Why does ice keep building up in my ice maker? ›

Ice makers freeze up when ice can't release off the evaporator plate. As water continues to flow over the stuck ice, it continues to form to the point where it becomes a massive block of ice.

What is Max ice on Kitchenaid ice maker? ›

The Max Ice feature assists with increasing the cooling for the freezer compartment in order to increase ice production. To turn on or off the Max Ice feature, press the Max Ice button. When the button is pressed to turn the feature on, the icon will blink 3 times and appear on the display screen.

How long does the ice cream mixture take to churn into a soft serve consistency? ›

Churn: Place the frozen ice cream maker bowl in place and turn the machine on. Pour the chilled ice cream base into the ice cream maker and churn it for about 20 minutes until it becomes soft serve consistency. Once the mixture is starting to thicken you can add chocolate chunks, nuts, or other mix-ins.

What speed do you churn ice cream in KitchenAid? ›

Use Low Speed for Ice Cream Churning

Most ice cream bases take between 20 to 30 minutes in the KitchenAid bowl, but since there is no built-in timer or doneness indicator you'll want to keep an eye or ear on it. The ice cream should be the consistency of soft-serve when done.

How fast to crank ice cream? ›

4) Churn the ice cream

If cranking by hand, turn the crank slowly at first, until you feel the cream start to thicken, usually about 10 minutes. Turn the crank faster for another 5 minutes, then open it up to check the progress.

How long should a homemade ice cream maker run? ›

You want to have the machine running when you pour your ingredients in so you don't end up with any icy pieces. Churn for about 15 to 20 minutes, or until the mixture has thickened and increased in volume to your desired consistency.

What is the secret ingredient to ice cream? ›

EGG YOLKS: Using only egg yolks (not whole eggs) makes the ice-cream super cream. This is the secret!

What sugar is best for ice cream? ›

Most home ice cream recipes call for simple table sugar, which is chemically known as sucrose. But in pro kitchens you have more options. Liquid sugars like invert sugar, corn syrup, honey, and glucose syrup all add body, creaminess, and stability to ice cream, and a little goes a long way.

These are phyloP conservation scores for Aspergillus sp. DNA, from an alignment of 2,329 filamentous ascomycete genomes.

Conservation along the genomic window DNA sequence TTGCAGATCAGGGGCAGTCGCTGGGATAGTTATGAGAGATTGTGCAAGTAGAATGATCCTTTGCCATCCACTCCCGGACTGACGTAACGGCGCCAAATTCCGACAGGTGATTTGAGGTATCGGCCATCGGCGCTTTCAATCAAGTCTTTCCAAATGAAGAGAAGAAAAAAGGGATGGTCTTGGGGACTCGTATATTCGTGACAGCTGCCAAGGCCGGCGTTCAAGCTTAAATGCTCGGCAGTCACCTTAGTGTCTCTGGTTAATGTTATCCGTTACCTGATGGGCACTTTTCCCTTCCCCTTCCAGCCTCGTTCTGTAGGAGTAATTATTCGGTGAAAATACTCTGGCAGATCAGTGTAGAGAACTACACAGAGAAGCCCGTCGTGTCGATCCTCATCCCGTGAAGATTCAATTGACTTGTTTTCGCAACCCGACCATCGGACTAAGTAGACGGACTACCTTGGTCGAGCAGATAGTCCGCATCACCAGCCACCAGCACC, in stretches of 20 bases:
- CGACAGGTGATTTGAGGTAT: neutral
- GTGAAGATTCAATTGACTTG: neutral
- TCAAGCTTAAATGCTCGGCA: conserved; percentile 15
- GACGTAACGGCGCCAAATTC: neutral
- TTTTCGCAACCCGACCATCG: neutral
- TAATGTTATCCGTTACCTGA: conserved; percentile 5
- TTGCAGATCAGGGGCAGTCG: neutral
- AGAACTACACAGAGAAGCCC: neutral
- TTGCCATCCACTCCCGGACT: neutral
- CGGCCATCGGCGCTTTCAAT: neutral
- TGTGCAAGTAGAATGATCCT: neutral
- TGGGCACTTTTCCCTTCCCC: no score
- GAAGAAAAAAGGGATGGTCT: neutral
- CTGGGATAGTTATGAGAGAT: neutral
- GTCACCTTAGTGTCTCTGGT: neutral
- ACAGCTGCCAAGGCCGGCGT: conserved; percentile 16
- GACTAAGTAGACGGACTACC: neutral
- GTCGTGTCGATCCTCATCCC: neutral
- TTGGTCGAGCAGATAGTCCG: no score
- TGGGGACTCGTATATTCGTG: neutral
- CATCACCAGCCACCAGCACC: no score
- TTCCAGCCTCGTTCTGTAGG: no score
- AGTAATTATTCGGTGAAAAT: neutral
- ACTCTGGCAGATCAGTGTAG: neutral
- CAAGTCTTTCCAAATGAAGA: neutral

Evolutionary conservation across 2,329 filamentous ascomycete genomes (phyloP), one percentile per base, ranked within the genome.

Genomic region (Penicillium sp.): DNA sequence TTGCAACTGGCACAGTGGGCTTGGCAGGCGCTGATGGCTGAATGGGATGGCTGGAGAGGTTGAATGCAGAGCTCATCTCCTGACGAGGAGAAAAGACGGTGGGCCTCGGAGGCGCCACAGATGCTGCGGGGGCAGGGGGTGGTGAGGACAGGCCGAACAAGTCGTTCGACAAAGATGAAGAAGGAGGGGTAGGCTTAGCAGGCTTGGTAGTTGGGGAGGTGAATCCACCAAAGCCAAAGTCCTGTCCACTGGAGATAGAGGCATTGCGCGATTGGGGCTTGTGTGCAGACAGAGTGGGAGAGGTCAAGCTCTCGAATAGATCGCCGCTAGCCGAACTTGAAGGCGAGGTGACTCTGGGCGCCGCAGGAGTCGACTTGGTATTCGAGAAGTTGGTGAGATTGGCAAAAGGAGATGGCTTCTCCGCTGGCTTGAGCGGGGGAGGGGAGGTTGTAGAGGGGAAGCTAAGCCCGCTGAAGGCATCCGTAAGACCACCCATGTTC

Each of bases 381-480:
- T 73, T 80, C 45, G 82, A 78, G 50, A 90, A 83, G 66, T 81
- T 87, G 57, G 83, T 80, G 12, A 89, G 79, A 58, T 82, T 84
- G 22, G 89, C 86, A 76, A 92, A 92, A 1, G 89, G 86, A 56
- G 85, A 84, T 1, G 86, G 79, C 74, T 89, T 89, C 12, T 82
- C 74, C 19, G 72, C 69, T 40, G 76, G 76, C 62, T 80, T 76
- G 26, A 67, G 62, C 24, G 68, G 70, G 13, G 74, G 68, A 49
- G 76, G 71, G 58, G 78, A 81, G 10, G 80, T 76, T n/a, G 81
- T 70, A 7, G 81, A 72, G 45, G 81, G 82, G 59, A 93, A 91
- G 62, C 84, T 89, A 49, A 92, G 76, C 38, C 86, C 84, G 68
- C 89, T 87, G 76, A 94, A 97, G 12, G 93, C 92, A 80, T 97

What ingredient keeps ice cream soft? ›

Sugar, corn syrup or honey, as well as gelatin and commercial stabilizers, can all keep your ice cream at a softer consistency. Ice cream also stays softer when you store it in a shallow container, rather than a deep tub, and cover the surface of the ice cream with plastic wrap to keep ice crystals from forming.

What is Max ice setting KitchenAid? ›

The Max Ice feature assists with increasing the cooling for the freezer compartment in order to increase ice production. To turn on or off the Max Ice feature, press the Max Ice button. When the button is pressed to turn the feature on, the icon will blink 3 times and appear on the display screen.

How long should you churn ice cream in an ice cream maker? ›

Start the motor, and churn until the ice cream is done, approximately 30 minutes to one hour, or even longer at times. You will know when it's done because the ice cream will start to expand and rise to the top, and the motor will slow down.

What setting should the ice maker be on? ›

Temperature Affects Ice Production

The refrigerator and icemaker must be at proper temperature. The recommended fresh food temperature is 37°F; the freezer recommended temperature is 0°F. The icemaker must reach about 16°F before a cycle will begin.

What should ice maker be set at? ›

Ice machines work best in optimal temperatures of 70-degree air and 50-degree water.

What is the ice plus setting? ›

Ice Plus increases both ice making and freezing capabiblities. The Ice Plus features turns off automatically after 24 hours. To Access Ice Plus option: Tap the display, swipe or tap the display again.

Is it possible to over churn ice cream? ›

Icy texture can also be due to over-churning. Ice crystals begin to form during the churning process. This is what gives ice cream its texture. However, if you churn for too long, the crystals continue to get bigger and can give your ice cream an icy texture.

Why do you have to cool ice cream before churning? ›

Aging bases (the custard) cools the base down, and the colder a base is before it goes into the churn, the creamier the resulting ice cream will be.

What does churning do for ice cream? ›

The paddles/ rotate continuously around the central axis, scraping the inner wall of the bowl, keeping the mixture uniform and breaking up ice crystals. The movement of the paddles, known as churning, whips air into the mixture, increasing the volume of the finished ice cream.

How long does ice cream need to freeze after churning? ›

+ 4 hours: freeze the freshly churned ice cream in a container in the freezer, undisturbed, for at least 4 hours before serving to harden the ice cream and achieve a more firm, scoopable consistency. The process is called "hardening"

What is the best ratio for ice cream? ›

I like a ratio of 2:1 cream:milk. You can usually get away with 2 cups of cream to 1 cup of milk without overflowing your ice cream machine. Next up: sugar. Sugar helps resist freezing, too.

Can you over mix ice cream in ice cream maker? ›

Many people over mix the ice cream, attempting to freeze it and get it super-chilled right in the machine. This is a big "don't," as overmixing will cause the ice cream to turn, well, icy. "Ice cream's optimal texture doesn't happen in the machine—it happens in the freezer," says Perry.

Does ice cream need eggs? ›

While commercially manufactured ice cream is typically made with pasteurized eggs or egg products, recipes for homemade ice cream often use raw eggs in the base mixture.